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$U=span((1,1 ,0),(2 ,0 ,1))$ $W=span((1,1,1),(5,3,1))$

what is $U \cap W$?

can I find the rref of them both and to find the intersections? that mean

$U= \begin{pmatrix} 1 & 0 & 0.5 \\ 0 & 1 & -0.5 \end{pmatrix}$

$W= \begin{pmatrix} 1 & 0 & -1 \\ 0 & 1 & 2 \end{pmatrix}$

so is $U \cap W$=$Span \begin{pmatrix} 1 & 0 & 0 \\ 0 & 1 & 0 \end{pmatrix}$

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Well, $U \cap W$ is the space consisting of all vectors that can be formed both as a linear combination of the elements of U and V. So, for any $\vec v \in U \cap W$: $$ \vec v = c_1 (1, 1, 0) + c_2 (2, 0, 1) $$ and $$ \vec v = d_1(1, 1, 1) + d_2(5, 3, 1)$$ where $c_1, c_2, d_1, d_2 \in \mathbb{R}$. Does that help?

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  • $\begingroup$ Or maybe it might be easier to use the vectors from the reduced matrix; the computations will be easier. (We have more zeroes.) $\endgroup$ – Martin Sleziak Aug 8 '14 at 5:56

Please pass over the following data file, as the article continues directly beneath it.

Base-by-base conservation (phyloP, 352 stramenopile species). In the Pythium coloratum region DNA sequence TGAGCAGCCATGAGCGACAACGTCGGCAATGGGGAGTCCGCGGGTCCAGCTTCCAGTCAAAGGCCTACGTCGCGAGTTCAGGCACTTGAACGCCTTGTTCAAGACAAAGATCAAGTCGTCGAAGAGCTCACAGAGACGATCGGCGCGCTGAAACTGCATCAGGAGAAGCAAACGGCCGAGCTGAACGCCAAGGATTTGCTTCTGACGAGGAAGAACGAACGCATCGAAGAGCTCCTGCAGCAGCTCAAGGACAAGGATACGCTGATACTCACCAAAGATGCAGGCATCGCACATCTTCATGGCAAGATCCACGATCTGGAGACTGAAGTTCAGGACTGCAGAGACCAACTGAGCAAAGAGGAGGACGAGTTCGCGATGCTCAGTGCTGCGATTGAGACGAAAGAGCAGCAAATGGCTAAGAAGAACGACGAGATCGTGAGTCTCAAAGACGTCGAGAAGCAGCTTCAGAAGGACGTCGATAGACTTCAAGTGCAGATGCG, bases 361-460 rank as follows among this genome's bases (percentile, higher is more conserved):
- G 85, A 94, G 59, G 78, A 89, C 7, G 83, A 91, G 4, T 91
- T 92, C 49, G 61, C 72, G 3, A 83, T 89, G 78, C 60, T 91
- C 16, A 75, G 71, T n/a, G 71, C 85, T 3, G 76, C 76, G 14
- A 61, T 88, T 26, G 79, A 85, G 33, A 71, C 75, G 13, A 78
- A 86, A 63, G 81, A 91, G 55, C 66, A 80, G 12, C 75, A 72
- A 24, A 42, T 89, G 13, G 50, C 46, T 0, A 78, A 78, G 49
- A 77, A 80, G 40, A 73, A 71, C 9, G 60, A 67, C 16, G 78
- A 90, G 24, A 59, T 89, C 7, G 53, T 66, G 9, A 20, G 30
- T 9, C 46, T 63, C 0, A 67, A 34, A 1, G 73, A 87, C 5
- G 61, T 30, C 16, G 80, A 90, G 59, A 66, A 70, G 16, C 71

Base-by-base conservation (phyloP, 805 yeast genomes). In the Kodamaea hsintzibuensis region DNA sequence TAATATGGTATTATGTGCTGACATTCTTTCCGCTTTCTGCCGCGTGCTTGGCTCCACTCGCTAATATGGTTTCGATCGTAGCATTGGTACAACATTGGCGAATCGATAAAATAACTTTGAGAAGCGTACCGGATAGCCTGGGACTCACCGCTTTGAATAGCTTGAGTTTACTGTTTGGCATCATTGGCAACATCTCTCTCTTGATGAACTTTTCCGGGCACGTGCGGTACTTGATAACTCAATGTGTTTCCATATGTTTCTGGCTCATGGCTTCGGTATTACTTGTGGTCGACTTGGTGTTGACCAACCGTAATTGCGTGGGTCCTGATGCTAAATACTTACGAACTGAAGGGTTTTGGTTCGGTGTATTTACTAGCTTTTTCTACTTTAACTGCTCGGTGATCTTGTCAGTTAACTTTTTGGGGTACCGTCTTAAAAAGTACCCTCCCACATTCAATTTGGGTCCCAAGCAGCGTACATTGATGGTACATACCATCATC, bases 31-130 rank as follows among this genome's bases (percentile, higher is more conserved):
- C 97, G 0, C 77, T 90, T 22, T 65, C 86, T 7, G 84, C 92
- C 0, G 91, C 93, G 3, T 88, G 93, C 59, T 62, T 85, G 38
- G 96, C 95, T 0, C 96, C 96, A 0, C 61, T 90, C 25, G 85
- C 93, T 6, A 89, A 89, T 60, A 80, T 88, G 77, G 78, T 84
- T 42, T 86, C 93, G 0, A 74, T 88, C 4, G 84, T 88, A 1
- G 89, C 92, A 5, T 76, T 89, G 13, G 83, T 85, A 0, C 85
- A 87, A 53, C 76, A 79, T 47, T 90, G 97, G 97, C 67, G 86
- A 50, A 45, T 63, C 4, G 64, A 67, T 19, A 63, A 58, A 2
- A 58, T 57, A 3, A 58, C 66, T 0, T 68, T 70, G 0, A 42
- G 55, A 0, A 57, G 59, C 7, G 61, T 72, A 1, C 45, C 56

• $\begingroup$ @Toxicz I have 3 equations with 4 unknowns $\endgroup$ – gbox Sep 17 '14 at 8:33
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From the rrefs you calculated, you know that $\dim U=2$ and $\dim V=2$. (And this can be also seen without calculating rref: We have only two vectors generating a subspace, and neither of these vectors is a multiple of the other one, so they are linearly independent.)

If you make rref from the matrix containing all four vectors, you will find out, that $\dim(U+V)=3$. $$\begin{pmatrix} 1 & 0 & \frac12\\ 0 & 1 & -\frac12\\ 1 & 0 & -1\\ 0 & 1 & 2 \end{pmatrix}\sim \begin{pmatrix} 1 & 0 & 0\\ 0 & 1 & 0\\ 0 & 0 & 1\\ 0 & 0 & 0 \end{pmatrix} $$

So from the formula $\dim(U)+\dim(V)=\dim(U+V)-\dim(U\cap V)$ we can calculate $$\dim(U\cap V)=1.$$ So the intersection is generated by single vector.

If we notice that $$(5,3,1)=5(1,0,\frac12)+3(0,1,-\frac12) = 3(1,1,0)+(2,0,1)$$ then we see that the vector $(5,3,1)$ belongs to both $U$ and $V$, i.e., $(5,3,1)\in U\cap V$.

So now, without any other calculations, we can say that $$U\cap V = \operatorname{span}\{(5,3,1)\}$$


However, in this case we were simply lucky that we only needed one vector and we were able to guess a vector which belongs to both given subspaces.

If we want to avoid guesswork, a reasonable way to go is to solve a system of equations as suggested in Toxicz's answer.

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